Physiotherapy Exercises for Lower Back Pain

Physiotherapy Exercises for Lower Back Pain

Pain in any form causes discomfort and can affect an individual in many ways. Lower back pain is a common form of pain that people of all ages may experience. People feel this pain in the back area that starts below the ribcage (the lumbar region). You may feel lower back pain when you sit for long periods, lift heavy objects, or bend down. Several lifestyle or chronic medical conditions may lead to lower back pain.

Lower back pain may be mild or severe, depending on the causal factors. The discomfort it causes may make it difficult to go to work or participate in the activities you enjoy most. Lower back pain negatively affects your well-being and overall quality of life. While this condition sometimes gets better with painkillers, it may become recurring. Fortunately, physiotherapy offers a long-lasting solution for lower back pain. This article will explore physiotherapy exercises and other treatment methods for lower back pain at Cambie Physiotherapy.

Causes of Lower Back Pain

Lower back pain is often due to medical causes; however, you must know that some lifestyle choices put you at risk. We will dedicate this section to the medical causes and learn about the lifestyle factors in the next section. 

  • Osteoarthritis: Osteoarthritis is an inflammation of the joints due to wear and tear of the structures within- bone, cartilage, ligament, etc. When osteoarthritis happens in the spine, it can cause lower back pain and stiffness. It starts as a gradual dissolution of the cartilage surrounding the joints, leading to tissue inflammation, ultimately resulting in lower back pain.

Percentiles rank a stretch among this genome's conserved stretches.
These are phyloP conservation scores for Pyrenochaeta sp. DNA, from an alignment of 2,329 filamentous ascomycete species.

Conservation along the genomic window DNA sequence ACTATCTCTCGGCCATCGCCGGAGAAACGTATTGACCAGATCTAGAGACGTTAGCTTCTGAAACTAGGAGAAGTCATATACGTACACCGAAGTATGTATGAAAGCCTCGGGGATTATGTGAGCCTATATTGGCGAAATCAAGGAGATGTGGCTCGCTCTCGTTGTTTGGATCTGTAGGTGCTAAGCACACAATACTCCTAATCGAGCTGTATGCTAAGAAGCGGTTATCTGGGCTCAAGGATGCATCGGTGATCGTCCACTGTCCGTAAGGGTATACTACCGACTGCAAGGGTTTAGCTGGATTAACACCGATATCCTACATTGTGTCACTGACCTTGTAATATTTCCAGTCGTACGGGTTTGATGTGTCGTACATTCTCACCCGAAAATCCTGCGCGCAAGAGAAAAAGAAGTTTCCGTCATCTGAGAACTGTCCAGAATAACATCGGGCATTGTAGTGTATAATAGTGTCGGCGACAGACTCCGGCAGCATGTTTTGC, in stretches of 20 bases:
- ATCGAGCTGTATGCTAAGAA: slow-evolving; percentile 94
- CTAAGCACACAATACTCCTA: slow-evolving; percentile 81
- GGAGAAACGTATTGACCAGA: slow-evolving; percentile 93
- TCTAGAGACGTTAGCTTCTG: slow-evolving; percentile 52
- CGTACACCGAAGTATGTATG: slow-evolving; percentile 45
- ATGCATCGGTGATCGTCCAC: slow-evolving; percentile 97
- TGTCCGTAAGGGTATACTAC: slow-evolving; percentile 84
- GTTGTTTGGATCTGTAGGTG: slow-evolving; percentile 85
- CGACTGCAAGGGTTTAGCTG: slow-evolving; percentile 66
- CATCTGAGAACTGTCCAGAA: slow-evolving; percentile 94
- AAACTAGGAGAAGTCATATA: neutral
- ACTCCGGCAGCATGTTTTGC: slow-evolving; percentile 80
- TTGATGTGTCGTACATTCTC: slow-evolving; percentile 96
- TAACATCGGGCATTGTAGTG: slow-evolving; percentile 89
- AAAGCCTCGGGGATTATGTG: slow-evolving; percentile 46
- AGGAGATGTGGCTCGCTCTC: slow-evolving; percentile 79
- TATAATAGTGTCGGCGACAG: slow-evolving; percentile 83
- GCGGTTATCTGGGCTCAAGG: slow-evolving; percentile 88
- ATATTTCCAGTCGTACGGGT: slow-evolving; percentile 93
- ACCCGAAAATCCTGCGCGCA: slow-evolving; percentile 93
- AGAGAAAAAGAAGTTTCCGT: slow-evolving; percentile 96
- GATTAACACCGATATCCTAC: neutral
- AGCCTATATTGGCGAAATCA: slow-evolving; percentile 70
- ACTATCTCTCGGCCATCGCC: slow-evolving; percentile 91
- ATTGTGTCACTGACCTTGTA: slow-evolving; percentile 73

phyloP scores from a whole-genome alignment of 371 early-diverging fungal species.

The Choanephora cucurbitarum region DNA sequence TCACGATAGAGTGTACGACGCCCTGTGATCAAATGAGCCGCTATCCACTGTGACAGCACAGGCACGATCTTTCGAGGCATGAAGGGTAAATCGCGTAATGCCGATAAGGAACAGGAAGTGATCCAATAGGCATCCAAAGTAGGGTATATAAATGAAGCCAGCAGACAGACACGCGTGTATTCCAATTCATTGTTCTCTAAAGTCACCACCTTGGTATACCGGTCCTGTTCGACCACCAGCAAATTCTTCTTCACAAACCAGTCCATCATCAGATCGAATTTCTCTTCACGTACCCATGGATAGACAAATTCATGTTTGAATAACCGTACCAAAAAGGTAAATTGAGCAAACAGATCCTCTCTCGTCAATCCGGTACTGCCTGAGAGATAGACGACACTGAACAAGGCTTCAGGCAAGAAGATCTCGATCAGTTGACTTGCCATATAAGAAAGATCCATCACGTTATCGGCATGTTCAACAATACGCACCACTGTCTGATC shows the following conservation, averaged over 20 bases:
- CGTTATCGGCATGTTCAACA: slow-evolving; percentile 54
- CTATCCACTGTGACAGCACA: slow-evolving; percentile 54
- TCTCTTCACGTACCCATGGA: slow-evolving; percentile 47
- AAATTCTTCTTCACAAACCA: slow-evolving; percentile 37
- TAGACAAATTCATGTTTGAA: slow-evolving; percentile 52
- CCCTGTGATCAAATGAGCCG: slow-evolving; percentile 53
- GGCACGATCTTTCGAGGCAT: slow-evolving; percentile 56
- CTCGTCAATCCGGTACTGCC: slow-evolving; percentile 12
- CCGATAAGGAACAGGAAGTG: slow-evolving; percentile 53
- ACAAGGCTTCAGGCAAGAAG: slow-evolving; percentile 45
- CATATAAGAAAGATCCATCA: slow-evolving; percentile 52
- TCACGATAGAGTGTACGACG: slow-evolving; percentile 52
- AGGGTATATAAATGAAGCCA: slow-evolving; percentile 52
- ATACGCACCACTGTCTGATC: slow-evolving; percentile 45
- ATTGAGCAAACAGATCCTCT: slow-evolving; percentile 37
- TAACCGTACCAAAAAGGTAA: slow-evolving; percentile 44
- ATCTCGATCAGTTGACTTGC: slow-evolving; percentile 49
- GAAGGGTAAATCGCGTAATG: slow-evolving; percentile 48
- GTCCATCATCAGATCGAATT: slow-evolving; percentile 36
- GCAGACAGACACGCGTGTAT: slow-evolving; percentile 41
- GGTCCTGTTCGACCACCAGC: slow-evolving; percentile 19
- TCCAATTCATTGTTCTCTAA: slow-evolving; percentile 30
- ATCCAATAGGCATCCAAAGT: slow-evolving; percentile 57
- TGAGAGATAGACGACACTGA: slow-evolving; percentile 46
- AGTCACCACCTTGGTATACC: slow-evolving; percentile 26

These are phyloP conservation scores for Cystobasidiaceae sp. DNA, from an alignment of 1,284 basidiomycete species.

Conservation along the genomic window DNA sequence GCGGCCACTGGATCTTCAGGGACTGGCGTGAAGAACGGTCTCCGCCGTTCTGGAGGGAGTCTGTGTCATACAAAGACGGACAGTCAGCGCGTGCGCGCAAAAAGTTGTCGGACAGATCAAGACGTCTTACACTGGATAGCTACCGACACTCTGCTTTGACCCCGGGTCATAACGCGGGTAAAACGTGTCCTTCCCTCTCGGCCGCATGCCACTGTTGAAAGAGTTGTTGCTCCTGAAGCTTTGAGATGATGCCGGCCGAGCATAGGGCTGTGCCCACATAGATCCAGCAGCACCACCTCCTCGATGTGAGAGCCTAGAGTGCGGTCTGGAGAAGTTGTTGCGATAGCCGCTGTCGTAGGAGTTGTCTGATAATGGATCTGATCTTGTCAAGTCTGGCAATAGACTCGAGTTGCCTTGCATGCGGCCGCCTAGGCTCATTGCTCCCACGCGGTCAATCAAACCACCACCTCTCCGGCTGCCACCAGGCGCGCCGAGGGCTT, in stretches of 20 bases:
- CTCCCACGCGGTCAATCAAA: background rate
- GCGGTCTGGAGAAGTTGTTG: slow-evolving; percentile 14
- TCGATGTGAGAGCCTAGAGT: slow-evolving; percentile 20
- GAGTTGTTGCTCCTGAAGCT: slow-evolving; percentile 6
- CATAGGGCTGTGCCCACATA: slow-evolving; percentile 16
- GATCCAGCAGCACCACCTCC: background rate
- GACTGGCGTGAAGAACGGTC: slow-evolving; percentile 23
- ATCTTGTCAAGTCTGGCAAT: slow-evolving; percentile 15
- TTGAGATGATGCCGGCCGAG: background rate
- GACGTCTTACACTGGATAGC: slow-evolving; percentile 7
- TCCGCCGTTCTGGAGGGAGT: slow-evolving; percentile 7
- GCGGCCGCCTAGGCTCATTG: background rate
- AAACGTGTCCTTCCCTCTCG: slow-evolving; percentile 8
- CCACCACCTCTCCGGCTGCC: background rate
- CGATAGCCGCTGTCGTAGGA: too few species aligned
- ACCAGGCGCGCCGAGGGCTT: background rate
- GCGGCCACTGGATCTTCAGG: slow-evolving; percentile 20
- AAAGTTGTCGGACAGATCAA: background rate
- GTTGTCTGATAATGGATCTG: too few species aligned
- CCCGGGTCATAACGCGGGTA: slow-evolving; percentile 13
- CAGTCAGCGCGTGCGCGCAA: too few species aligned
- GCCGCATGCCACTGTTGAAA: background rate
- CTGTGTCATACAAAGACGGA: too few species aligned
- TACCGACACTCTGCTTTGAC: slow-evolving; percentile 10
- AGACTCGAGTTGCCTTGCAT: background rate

• Muscle strain and sprain: There are several muscles and tendons in the lower back, and they are all prone to injury from sports activities, heavy lifting, strenuous exercises, etc. When that happens, we say the person has suffered a muscle strain, specifically a lumbar strain, because it happened in the back. On the other hand, a lumbar sprain results from a stretched or torn ligament in the lower back, probably due to a sudden fall or direct trauma that can disrupt the joint’s stability. 
  • Disc herniation: In between the vertebral column bones, we have spinal discs- gel-like, rubbery substances that act as shock absorbers to counter the strain on the spine during daily activities. As a result of this function, the spinal discs are prone to wear and tear from age, overuse, and injury, and the discs may rupture or bulge when weakened by these conditions, leading to intense pressure on the spinal nerves, a condition known as disc herniation. Herniated discs in the lumbar region lead to lower back pain.
  • Spine fracture: This is a situation in which the bones in the spine break. An individual involved in a motor accident, fall, or other traumatic event may develop a fractured spine. Some medical conditions, such as osteoporosis and spondylolysis, can also increase an individual’s chances of spine fracture. Regardless of the cause of the spine fracture, this condition may cause severe lower back pain.
  • Congenital spine curvatures: Some people are born with abnormal spine curvature due to conditions like scoliosis, kyphosis, lordosis, etc. These conditions lead to poor posture, putting intense pressure on the lumbar region’s muscles, tendons, and ligaments, and can cause lower back pain.

Other factors that cause lower back pain include fibromyalgia, spondylitis, spinal stenosis, sciatica, infections, spine tumors, cancer, pregnancy, etc.